“We focused our efforts on our families who had already identified as having the most need,” Rock said. “We continued to ask folks what were their access challenges and we used that information to figure out who to support.”
It was more difficult to provide internet access to students, because as schools closed across the country, the demand for cellular hotspots spiked. After multiple weeks without, the district finally acquired four Verizon hotspots for families in need. Unfortunately, they are limited to only 15 gigabytes per month, making it difficult for students to use the hotspots for any action larger than downloading documents.
Post shutdown, Rock faces less adaptive challenges and far more technical challenges, such as managing and distributing resources to teachers and building the master schedule. The master schedule outlines the days and times different classes will hold office hours, release assignments, and expect submission of those assignments.
“[The master schedule] reflects two competing interests between students to get the classes they signed up for, and the interests of teachers to have sustainable work duty,” Rock said.
“I’m working nearly as many hours but without the best part of the job, without the student interactions, without the in-person interactions,” Rock said. “It’s not nearly as rewarding, and I’m trying to balance… being a husband, taking care of the house and the property, leading my kids through school, [and] being a school principal. Suddenly, all of those things are taking place in the same place at the same time. That’s been challenging to be good at all of them at once… It’s hard to get in the mindset of school when you’re not at school. It’s helpful for us as human beings to compartmentalize our worlds so that we can really focus on them when we’re in those worlds.”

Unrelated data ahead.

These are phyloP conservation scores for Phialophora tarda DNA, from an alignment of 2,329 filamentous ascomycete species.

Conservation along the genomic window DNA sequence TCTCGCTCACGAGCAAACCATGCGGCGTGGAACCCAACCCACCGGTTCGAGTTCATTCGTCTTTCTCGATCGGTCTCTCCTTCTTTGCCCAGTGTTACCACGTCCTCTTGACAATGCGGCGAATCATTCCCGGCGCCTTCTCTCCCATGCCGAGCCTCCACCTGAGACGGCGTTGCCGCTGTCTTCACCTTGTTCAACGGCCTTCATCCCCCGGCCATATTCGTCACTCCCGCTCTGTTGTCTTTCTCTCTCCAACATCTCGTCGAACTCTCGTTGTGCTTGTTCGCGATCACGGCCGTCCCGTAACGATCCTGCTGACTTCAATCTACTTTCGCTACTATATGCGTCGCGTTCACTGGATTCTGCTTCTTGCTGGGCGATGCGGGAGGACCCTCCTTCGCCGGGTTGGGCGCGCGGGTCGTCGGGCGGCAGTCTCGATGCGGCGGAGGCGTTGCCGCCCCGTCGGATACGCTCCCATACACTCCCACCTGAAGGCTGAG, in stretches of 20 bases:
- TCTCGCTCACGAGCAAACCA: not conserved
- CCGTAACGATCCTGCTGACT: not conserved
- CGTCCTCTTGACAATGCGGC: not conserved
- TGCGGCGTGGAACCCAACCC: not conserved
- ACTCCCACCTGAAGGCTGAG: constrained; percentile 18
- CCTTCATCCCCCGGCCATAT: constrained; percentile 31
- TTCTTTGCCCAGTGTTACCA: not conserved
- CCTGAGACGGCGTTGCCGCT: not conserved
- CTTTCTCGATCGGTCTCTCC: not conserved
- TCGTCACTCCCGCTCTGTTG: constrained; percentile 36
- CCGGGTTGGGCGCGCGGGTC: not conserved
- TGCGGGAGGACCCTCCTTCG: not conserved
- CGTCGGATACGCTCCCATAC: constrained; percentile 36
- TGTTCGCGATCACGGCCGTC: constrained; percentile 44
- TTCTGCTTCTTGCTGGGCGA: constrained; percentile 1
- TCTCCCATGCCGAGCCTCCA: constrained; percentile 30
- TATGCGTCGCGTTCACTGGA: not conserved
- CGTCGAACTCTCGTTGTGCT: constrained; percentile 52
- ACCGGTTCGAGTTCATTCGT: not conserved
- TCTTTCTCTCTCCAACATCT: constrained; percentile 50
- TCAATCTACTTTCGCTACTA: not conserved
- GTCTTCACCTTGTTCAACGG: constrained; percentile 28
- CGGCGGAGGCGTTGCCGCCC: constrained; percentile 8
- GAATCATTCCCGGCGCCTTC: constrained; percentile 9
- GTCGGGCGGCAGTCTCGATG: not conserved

Superintendent Slade McSheehy’s job has also become more stressful. Mondays through Wednesdays, he now partakes in 20 to 25 Zoom meetings, with slightly less for the remainder of the week.
“My job is 80 to 90 percent relationships,” McSheehy said. “Most of my position and most of my responsibilities are prefaced on relationships. When you’re limited to screentime with people, that can certainly add an additional challenge trying to maintain and keep those relationships healthy and moving forward. I think we’ve done a great job of that in terms of our administrators and our teacher leaders and our teachers.”
Retaining clear and frequent communication with staff has also been a struggle for administrators.